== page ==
Is there a crisis in art book publishing?

Art Data is a specialist art book distributor. It takes up a small warehouse in West London (with another warehouse in Norfolk). When you go inside, the ground floor is full of bookshelves with a mezzanine floor of office space. There were five people there when I visited, sitting at desks or packing boxes. Tim Borton, whom I had come to talk to, started the company in 1978 and is still running it, so I was interested to know what he thought of the current state of the art book market.

Tim Borton at Art Data

My general perception of photography book publishing is that, while there are more books published than ever before, there is a crisis in the business of publishing, apparent in the problems for booksellers (Borders and Waterstones) and the new competition from digital formats. The rise in self-published photography books, in this light, is another symptom of the crisis.

Borton has a slightly different view. Although he does see some cause for concern, it's not clear to him that the market has got smaller. He identifies the single biggest change, not as the crisis in large booksellers, but in the disappearance of the independent bookshops that the book chains killed off. In other words, something that happened more than 20 years ago.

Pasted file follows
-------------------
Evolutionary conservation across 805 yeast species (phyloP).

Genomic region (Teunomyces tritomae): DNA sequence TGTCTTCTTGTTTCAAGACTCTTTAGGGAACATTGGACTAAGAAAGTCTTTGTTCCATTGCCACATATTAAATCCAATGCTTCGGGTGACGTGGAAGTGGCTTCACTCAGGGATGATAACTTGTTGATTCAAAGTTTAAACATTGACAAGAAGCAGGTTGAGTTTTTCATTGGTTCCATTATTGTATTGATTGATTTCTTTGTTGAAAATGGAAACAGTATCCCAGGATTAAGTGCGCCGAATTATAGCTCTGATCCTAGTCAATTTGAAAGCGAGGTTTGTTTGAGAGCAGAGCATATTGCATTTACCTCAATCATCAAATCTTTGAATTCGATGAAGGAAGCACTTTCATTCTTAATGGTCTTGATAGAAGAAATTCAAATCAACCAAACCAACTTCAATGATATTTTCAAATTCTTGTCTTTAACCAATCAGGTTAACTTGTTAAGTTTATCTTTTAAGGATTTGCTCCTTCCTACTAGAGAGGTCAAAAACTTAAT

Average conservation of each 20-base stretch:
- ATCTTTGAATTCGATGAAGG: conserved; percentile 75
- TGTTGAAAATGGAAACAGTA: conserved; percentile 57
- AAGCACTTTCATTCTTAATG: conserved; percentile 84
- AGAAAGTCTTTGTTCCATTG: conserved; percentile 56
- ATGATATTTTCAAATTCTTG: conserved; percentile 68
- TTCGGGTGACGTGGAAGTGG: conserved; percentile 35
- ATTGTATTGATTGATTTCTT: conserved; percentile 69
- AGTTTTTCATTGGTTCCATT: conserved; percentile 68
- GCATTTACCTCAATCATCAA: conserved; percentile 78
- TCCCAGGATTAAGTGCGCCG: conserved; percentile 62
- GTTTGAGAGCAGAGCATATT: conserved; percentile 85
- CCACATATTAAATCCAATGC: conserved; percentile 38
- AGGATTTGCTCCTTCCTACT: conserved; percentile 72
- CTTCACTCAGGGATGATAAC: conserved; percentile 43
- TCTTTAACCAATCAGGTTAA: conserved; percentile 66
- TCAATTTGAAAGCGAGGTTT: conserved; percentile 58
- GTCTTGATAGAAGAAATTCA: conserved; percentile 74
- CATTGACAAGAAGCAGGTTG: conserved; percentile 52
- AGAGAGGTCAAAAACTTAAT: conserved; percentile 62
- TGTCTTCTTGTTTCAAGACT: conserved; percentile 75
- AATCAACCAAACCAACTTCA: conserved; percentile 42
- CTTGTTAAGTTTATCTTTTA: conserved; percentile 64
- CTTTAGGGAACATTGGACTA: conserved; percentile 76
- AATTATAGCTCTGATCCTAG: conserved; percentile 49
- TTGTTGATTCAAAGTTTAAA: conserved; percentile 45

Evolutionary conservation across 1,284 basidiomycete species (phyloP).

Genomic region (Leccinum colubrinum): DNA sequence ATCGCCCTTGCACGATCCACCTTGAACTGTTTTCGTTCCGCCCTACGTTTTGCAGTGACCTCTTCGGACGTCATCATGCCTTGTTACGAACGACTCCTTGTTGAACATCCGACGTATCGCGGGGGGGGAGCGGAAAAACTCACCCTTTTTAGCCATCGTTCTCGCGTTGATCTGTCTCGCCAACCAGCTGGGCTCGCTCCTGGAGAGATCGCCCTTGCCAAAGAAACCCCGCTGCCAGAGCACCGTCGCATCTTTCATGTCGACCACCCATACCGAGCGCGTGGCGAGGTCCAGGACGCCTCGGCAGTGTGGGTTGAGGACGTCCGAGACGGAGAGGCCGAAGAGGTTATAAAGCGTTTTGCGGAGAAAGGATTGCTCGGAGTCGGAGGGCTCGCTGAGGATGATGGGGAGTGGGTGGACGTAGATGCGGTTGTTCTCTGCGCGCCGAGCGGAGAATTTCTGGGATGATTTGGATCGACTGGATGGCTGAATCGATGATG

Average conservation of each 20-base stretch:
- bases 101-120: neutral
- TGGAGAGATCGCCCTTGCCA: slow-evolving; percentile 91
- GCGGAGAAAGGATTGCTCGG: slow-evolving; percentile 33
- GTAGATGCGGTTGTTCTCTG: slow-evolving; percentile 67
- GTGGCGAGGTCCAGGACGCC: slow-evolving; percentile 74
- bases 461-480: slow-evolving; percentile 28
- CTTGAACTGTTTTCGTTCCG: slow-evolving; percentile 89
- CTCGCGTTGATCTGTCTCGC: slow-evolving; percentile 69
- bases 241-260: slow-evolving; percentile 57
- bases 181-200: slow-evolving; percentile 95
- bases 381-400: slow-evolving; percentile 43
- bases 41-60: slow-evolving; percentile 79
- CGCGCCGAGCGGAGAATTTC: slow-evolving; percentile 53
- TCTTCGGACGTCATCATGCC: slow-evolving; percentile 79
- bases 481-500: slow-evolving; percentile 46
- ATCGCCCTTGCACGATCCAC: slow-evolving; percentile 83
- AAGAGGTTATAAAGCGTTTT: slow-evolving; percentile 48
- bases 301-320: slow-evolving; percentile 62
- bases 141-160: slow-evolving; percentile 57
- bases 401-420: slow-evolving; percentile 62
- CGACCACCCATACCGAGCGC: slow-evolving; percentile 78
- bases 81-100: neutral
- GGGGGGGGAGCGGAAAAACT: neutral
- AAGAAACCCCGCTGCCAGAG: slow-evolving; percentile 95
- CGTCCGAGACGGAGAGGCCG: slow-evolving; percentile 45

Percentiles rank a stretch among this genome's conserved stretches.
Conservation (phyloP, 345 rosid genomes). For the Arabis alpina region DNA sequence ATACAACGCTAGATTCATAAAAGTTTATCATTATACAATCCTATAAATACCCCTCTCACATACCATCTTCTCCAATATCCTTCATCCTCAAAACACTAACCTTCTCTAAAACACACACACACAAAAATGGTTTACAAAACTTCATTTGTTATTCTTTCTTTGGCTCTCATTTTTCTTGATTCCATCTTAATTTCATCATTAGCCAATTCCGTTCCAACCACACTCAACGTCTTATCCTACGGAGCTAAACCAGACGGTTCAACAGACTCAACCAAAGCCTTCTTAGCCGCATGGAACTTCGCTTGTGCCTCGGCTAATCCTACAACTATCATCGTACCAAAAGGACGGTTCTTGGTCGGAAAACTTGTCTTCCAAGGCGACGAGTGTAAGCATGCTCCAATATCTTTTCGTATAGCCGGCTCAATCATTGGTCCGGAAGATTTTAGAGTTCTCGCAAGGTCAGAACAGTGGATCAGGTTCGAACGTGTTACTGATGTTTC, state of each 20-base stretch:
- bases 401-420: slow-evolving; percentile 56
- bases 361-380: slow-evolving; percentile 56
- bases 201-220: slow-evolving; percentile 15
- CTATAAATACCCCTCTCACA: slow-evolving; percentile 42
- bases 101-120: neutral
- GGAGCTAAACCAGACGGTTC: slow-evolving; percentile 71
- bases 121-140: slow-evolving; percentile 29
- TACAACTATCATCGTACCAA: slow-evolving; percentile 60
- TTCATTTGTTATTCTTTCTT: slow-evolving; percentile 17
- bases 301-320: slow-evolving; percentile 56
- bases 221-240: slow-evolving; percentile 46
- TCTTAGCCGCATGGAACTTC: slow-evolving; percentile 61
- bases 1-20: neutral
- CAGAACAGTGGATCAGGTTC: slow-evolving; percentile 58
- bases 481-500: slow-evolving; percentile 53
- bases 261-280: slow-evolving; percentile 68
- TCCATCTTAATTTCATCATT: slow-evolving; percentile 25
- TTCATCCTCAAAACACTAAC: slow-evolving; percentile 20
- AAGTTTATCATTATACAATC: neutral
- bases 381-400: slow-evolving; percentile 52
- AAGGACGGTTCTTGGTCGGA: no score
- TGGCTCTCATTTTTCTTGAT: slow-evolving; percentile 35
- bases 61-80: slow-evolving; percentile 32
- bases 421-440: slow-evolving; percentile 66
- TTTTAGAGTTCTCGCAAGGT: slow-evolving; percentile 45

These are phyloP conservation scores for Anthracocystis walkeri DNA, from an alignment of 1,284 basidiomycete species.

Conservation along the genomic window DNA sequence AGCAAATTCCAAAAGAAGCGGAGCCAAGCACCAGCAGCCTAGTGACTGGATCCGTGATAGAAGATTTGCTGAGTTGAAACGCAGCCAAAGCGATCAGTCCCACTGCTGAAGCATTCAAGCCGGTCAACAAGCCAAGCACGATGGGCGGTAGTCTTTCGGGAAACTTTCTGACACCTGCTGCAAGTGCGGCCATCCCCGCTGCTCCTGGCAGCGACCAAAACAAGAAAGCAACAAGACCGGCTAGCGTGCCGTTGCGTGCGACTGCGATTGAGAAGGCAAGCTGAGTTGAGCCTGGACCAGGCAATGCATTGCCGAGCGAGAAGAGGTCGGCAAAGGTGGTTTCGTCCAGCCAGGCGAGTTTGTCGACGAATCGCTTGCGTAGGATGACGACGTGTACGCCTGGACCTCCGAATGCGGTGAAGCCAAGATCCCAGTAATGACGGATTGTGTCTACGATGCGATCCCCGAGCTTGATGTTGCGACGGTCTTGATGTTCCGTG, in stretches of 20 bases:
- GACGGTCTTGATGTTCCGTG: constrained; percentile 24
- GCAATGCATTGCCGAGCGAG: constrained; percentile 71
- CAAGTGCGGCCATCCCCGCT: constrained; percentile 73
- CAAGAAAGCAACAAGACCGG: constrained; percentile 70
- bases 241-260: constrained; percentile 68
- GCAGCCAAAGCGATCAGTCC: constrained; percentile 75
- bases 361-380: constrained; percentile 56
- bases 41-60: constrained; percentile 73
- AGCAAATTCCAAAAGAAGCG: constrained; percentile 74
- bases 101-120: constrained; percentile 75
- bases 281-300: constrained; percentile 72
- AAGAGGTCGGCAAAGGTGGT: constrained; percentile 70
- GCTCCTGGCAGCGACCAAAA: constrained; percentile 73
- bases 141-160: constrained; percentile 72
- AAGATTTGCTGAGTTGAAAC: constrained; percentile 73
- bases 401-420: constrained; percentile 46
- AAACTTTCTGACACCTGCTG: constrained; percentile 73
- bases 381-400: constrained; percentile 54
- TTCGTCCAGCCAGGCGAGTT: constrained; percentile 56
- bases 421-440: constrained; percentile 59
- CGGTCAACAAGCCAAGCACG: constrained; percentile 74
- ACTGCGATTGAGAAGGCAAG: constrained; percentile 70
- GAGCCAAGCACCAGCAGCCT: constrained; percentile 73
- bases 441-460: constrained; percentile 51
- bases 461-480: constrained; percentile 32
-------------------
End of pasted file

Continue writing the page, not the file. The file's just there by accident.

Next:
I often find books in specialist bookshops (like those at the Tate or Photographers' Gallery) that I don't find anywhere else or via the web. This is because of companies like Art Data who distribute titles published by international museums (take this Stan Douglas book for example). So, specialist bookshops with well-chosen stock can still provide something you won't find on the web. Borton also says that the web has brought some old titles back into circulation that were otherwise sitting ‘dead’ in a warehouse.

He also explained to me how the art book market is not like the general book market. He identifies a large area of growth in the number of books produced by commercial galleries. These may be nicely produced books but it hardly matters, in a conventional publishing sense, if the print run sells well to the public. The purpose of these books is to sell the artworks or artists they represent.

This is just one example of the many ways in which the art book market is subsidised. Which is also why it can continue even when relatively small numbers of books are sold. Borton says that only maybe four or five of his titles sell more than 3,000 copies. ‘I've got a book I want you to distribute, I'd be amazed if you sell one!’ That, for Borton, would be an encouraging proposition from a prospective publisher: it would at least be realistic.


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